Recently I’ve had several conversations with Atlanta homeowners who are asking for advice or guidance about their crawlspaces. With so many of us now working from home, we’re spending huge amounts of time inside our homes that we’ve never done before.
“Bob, I paid a company to encapsulate my crawlspace two weeks ago. I need you to come insulate my floors with spray foam.”
“Bob, I have a client who has an encapsulated crawlspace, and he insulated his attic with foam insulation. Yesterday he noticed green mold growing in the corners of one room. What should I tell him?”
“Bob, not even a year ago we replaced our floors with new hardwood flooring. They’ve started buckling, and the floor company said it’s due to high humidity in my crawlspace! Will you come see what’s going on? I need help!”
“Mr Bird, from time to time we can smell a musty smell in our house. I think it’s coming from our dirt crawlspace. Our home feels like it has high humidity inside. Will you quote a new moisture barrier for me?”
Vented crawlspaces under our houses present challenges these days that we used to rarely see. Why are the calls and problems with these crawlspaces becoming more frequent? I’m no scientist, but I’ve got 20+ years of experience in hundreds and hundreds of these dark, damp areas.
Living in a Sealed Butter Tub
Homebuyers are purchasing these older Atlanta homes and tightening the house with modern windows, attic insulation with airsealing, and installing modern HVAC systems. However, it seems that the crawlspace is the last place to get any help. And, since so many folks are working remotely from home, we’re finding things out about our homes that we’d failed to notice.
It’s the Stack Effect, Matilda
I wish I had a nickel for every time I’ve explained the stack effect to a homeowner! As your filtered, conditioned air leaks out of your house, it is replaced with unfiltered, humid air from the environment around your house. A huge source of this uncontrolled air infiltration is from the lowest, horizontal level of your home. And if you live above a vented crawlspace, it is a HUGE source of this trespassing air. Crawlspace air that is laden with moisture and unhealthy nasties that move into your home.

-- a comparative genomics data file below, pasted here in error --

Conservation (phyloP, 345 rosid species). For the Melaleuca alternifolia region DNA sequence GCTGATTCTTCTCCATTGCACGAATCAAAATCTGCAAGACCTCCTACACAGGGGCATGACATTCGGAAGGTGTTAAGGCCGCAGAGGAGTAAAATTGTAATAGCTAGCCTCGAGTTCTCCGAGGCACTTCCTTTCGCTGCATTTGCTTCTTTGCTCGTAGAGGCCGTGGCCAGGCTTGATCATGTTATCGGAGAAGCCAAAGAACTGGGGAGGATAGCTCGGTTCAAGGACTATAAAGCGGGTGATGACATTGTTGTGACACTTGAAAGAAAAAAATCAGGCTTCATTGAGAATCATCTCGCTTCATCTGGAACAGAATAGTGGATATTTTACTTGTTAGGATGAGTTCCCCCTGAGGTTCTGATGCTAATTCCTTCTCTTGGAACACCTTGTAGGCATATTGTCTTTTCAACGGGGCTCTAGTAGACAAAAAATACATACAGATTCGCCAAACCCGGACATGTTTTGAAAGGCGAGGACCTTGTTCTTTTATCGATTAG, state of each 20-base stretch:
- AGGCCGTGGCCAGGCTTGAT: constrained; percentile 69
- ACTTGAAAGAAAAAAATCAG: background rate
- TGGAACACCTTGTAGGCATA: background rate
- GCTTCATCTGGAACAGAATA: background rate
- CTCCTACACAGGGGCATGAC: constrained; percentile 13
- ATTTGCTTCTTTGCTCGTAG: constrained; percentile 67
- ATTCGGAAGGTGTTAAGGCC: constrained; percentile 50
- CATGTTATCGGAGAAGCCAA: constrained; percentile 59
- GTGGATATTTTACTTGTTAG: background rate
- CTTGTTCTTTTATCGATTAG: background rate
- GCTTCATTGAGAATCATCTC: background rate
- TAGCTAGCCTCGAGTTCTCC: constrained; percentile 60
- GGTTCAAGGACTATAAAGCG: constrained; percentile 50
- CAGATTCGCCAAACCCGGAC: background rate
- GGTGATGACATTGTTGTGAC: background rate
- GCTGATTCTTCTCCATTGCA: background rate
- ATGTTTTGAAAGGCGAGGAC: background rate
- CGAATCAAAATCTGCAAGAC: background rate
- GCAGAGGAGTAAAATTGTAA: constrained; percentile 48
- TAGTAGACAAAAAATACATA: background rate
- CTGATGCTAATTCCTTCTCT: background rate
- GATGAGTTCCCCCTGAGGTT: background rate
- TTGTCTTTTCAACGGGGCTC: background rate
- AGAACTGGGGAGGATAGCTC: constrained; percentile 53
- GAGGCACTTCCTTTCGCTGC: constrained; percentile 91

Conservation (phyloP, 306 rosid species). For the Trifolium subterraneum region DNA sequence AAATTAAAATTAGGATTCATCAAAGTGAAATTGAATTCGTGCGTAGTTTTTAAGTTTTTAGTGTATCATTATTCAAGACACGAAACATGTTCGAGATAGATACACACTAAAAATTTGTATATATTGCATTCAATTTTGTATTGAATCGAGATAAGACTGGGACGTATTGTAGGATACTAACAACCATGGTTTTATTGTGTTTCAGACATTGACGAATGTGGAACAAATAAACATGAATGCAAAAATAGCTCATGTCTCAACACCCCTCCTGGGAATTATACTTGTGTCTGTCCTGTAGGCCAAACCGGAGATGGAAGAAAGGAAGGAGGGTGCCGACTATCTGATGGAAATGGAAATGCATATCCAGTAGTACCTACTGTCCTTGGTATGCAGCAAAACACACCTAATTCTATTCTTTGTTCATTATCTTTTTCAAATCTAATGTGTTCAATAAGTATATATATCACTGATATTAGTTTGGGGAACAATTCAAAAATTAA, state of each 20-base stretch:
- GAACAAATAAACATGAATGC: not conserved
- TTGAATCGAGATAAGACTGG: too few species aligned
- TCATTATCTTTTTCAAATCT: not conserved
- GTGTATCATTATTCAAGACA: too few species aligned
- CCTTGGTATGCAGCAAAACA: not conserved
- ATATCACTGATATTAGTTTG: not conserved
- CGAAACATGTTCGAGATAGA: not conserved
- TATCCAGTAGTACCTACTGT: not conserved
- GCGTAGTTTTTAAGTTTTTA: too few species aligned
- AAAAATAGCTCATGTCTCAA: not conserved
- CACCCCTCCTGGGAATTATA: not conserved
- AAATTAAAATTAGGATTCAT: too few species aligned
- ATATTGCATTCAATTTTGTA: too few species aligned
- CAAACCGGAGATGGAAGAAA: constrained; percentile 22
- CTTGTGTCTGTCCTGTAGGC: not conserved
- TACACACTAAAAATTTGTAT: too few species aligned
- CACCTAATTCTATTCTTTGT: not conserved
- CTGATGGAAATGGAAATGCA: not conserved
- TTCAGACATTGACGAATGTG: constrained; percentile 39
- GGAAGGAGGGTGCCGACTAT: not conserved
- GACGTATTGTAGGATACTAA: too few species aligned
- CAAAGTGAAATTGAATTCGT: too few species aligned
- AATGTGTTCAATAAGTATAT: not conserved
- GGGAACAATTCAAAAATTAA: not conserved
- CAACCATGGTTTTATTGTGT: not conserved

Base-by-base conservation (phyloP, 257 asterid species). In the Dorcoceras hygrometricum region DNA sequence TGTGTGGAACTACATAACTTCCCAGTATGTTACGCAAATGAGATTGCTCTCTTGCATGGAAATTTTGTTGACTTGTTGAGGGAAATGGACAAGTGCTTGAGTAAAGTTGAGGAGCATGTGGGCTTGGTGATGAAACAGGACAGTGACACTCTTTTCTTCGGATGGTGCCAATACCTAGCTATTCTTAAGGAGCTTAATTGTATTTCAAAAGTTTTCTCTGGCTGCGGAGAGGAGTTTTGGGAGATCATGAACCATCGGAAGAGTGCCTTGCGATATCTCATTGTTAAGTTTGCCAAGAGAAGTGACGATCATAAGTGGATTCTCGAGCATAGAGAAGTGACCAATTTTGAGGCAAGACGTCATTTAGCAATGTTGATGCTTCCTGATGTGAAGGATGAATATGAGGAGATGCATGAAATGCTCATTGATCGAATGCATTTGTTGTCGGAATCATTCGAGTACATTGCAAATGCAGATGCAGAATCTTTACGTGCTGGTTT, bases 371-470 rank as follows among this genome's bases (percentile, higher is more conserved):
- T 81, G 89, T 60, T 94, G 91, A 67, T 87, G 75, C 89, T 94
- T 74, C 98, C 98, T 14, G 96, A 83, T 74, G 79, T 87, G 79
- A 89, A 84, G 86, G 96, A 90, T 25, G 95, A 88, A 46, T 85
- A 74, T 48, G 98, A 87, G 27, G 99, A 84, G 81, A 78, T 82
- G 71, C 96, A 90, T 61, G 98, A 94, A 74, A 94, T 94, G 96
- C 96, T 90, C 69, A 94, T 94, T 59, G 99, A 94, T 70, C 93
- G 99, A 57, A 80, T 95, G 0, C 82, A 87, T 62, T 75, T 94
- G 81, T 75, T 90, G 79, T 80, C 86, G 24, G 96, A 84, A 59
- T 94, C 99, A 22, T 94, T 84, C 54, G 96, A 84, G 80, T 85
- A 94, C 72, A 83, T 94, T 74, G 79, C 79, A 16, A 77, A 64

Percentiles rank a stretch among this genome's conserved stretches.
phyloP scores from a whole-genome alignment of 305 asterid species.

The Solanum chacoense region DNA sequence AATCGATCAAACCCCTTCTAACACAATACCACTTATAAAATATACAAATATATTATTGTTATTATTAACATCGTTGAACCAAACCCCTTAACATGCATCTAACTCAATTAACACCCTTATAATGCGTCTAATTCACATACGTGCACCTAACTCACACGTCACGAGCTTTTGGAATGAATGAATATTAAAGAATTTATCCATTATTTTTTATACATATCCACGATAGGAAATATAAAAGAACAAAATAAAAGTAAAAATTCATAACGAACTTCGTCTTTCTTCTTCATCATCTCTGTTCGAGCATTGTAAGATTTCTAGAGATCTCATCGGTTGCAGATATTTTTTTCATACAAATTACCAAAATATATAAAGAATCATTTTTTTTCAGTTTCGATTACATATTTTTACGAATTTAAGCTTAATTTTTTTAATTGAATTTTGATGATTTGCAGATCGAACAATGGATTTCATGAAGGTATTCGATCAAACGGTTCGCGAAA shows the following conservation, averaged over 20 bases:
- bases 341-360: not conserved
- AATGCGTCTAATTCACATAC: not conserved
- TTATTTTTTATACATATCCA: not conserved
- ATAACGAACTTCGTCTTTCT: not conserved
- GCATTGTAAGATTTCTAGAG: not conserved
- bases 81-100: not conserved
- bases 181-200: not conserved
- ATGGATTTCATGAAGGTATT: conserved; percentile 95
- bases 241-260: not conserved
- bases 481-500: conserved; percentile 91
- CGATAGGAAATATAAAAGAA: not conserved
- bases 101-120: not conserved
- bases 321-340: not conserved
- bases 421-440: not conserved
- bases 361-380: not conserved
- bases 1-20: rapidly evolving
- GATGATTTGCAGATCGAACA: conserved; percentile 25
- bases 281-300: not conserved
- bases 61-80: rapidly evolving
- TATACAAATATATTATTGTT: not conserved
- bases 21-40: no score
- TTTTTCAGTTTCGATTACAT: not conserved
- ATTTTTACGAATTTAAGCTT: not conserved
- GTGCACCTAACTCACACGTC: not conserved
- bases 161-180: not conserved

Here Are Some Suggestions To Consider
Forget it and live with it. Well, the unintended consequence of this attitude may make you or a loved one a little unhealthy.
Install fiberglass batt insulation under the floors. This has little to no effect concerning the moisture migrating upward into your house. And it’s a short term solution for floor insulation. As it sags, it leaves air gaps and those gaps have zero R value.
Install a moisture barrier, (also called vapor barrier). This will help, but are the foundation wall vents open? And what about those bare foundation walls?
Install closed cell spray foam insulation to the underside of your floors. Great choice, if you plan to leave your dirt crawlspace, vented. About 2” coverage is plenty. Works well for enclosed porches, or vented crawlspaces with no hvac or airducts.
Encapsulate the crawlspace. Seal it up with a poly liner! A good choice. I strongly recommend installing a dehumidifier, and a wireless weather station so you can monitor conditions under your house. If there is a gas appliance (furnace) under your floors, get your HVAC tech involved in the conversation.
Insulate your crawlspace. This is my favorite remedy for pesky, vented crawlspaces. Seal the dirt with a durable moisture barrier. And install closed-cell spray foam insulation to the foundation walls. We leave a 3” inspection strip directly beneath the sill plate, to inspect for termites. Install a dehumidifier and wireless monitor.
If you’re considering #4 or #5, be sure to address any bulk water intrusion before closing up your crawlspace. If there is a gas appliance (furnace) under your floors, get your HVAC tech involved in the conversation, unless your contractor has addressed the “Combustion Make-up Air”.
As for us, at Bird Family Insulation the most popular choice homeowners are making is evenly split between #3 and #5. Spraying foam insulation to the subfloor is a very popular upgrade. Sealing and insulating the crawlspace is equally as popular in our 20 years of business, particularly for clients with air duct systems under the house.
Air leakage from the duct system semi-conditions the insulated crawlspace, for a wonderfully bright, healthy, climate-controlled area!
I am told that dry, semi-conditioned, insulated and sealed crawlspaces are a huge selling point for a home. Dry wood is healthy wood, and promotes healthy Indoor Air Quality.
And who doesn’t want to enjoy living (and working) in a healthy home?